New Zealand Labour Party

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The New Zealand Labour Party (Māori: Rōpū Reipa o Aotearoa) is a New Zealand political party. It describes itself as centre-left[1] and socially progressive[2] and has been one of the two primary parties of New Zealand politics since 1935.

After defeat in the 2008 elections, the Labour party forms the second-largest (in terms of parliamentary seats) political party represented in the New Zealand Parliament, and functions as the core of the Official Parliamentary Opposition.

On 8 November 2008, former leader Helen Clark announced she was stepping down as leader, saying a new leader was expected to be named by Christmas.[3] Her Deputy Michael Cullen followed her the next day.[4] On 11 November 2008 the parliamentary party caucus chose Phil Goff and Annette King to replace Clark and Cullen respectively.[5]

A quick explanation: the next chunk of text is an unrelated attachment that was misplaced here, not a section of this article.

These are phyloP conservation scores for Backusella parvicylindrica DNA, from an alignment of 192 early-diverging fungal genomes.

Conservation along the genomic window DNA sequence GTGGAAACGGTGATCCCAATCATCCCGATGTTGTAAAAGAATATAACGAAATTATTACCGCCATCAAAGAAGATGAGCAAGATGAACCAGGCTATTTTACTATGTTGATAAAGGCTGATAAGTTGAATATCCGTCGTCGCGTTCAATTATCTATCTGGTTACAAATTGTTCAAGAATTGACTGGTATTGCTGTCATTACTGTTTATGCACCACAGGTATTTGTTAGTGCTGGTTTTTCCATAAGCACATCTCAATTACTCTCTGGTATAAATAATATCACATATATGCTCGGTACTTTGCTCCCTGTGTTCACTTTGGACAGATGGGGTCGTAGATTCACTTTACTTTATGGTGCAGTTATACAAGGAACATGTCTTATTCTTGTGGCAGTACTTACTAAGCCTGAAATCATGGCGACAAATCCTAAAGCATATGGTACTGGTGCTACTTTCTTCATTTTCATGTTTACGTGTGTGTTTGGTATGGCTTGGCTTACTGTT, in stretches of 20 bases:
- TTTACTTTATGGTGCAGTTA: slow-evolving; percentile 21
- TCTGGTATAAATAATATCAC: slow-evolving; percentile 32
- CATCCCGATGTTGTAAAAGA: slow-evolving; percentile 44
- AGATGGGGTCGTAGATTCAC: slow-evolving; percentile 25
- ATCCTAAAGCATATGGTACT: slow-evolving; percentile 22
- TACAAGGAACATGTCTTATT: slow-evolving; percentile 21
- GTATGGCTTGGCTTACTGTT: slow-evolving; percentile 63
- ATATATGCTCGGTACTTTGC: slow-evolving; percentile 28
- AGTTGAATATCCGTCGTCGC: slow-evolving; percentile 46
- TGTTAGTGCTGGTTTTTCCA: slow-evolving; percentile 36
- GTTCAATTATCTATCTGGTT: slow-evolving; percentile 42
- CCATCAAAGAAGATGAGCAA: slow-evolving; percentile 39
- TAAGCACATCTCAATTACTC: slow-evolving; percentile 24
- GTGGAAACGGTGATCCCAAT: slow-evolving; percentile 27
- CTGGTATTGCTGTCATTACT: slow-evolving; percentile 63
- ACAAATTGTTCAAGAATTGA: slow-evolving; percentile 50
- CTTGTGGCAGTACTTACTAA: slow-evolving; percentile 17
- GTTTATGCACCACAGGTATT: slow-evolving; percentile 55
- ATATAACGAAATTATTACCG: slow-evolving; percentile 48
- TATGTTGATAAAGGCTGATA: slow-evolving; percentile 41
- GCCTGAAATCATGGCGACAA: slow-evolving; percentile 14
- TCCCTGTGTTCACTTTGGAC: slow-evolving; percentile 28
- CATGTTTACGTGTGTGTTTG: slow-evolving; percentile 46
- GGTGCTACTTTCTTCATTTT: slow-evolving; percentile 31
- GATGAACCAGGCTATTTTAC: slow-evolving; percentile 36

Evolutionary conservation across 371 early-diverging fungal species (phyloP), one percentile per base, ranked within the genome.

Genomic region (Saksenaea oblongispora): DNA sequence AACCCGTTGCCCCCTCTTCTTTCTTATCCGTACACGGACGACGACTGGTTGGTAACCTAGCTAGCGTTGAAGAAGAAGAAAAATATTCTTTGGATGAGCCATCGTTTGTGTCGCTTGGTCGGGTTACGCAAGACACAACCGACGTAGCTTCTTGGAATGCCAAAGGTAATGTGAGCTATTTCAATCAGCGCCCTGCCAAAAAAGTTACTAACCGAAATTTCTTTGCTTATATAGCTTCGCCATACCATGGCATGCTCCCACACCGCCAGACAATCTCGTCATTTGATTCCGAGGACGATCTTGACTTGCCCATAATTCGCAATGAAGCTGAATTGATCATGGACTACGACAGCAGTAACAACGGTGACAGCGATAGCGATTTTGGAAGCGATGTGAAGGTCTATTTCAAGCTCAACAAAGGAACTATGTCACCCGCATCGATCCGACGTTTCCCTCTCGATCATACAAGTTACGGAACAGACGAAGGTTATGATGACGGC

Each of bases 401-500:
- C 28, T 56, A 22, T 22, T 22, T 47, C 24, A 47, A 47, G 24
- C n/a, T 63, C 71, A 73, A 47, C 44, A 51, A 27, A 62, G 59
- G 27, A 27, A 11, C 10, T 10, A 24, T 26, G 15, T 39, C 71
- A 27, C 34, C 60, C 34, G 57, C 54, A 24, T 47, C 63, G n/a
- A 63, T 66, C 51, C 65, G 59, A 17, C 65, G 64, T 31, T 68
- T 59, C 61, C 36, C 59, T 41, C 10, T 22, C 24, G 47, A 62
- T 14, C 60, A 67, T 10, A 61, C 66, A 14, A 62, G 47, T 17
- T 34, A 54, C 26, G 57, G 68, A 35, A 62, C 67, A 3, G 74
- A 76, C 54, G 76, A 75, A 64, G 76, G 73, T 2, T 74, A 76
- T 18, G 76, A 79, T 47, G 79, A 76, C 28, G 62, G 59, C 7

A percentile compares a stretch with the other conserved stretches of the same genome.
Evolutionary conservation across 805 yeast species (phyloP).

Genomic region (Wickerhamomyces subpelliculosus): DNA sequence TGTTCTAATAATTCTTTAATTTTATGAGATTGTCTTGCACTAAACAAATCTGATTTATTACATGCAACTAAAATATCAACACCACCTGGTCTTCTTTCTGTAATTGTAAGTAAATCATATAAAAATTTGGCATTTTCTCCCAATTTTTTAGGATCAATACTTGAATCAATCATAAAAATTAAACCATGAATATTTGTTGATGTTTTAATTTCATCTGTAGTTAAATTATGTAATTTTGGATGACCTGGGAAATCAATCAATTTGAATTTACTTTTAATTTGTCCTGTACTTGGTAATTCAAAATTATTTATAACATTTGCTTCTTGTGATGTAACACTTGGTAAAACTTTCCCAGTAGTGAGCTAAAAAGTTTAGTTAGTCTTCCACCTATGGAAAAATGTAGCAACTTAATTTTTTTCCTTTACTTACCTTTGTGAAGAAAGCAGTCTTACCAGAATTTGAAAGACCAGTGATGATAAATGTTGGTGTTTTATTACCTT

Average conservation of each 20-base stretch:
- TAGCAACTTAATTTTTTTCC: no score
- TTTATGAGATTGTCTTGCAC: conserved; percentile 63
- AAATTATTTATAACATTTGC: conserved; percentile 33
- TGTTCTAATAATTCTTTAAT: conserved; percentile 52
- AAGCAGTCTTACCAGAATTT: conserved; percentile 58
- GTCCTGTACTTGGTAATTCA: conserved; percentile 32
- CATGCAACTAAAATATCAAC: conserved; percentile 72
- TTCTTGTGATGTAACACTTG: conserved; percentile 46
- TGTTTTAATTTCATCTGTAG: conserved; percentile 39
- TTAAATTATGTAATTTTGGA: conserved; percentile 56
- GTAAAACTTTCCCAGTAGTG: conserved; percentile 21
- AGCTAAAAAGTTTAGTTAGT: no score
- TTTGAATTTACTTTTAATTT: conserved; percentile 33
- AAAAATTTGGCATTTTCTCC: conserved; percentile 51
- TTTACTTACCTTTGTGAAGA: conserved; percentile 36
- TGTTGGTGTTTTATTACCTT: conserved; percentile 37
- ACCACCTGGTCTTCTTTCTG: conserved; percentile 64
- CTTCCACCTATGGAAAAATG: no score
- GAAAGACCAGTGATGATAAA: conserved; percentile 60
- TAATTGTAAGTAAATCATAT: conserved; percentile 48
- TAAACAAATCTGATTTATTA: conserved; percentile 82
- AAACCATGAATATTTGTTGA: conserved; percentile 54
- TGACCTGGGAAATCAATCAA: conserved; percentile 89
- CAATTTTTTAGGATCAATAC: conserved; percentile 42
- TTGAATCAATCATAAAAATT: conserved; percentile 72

The Labour Party was established on 7 July 1916 in Wellington,[6] bringing together socialist groups advocating proportional representation and "the Recall" of Members of Parliament, as well as the nationalisation of production and of exchange. Its origins lie in the British working-class movement, heavily influenced by Australian radicalism and events such as the Waihi miners' strike. It is the oldest political party in New Zealand. Despite its Wellington origins, the West Coast town of Blackball is often regarded as the birthplace of the party, as it was the location of the founding of one of the main political organisations which became part of the nascent Labour Party.

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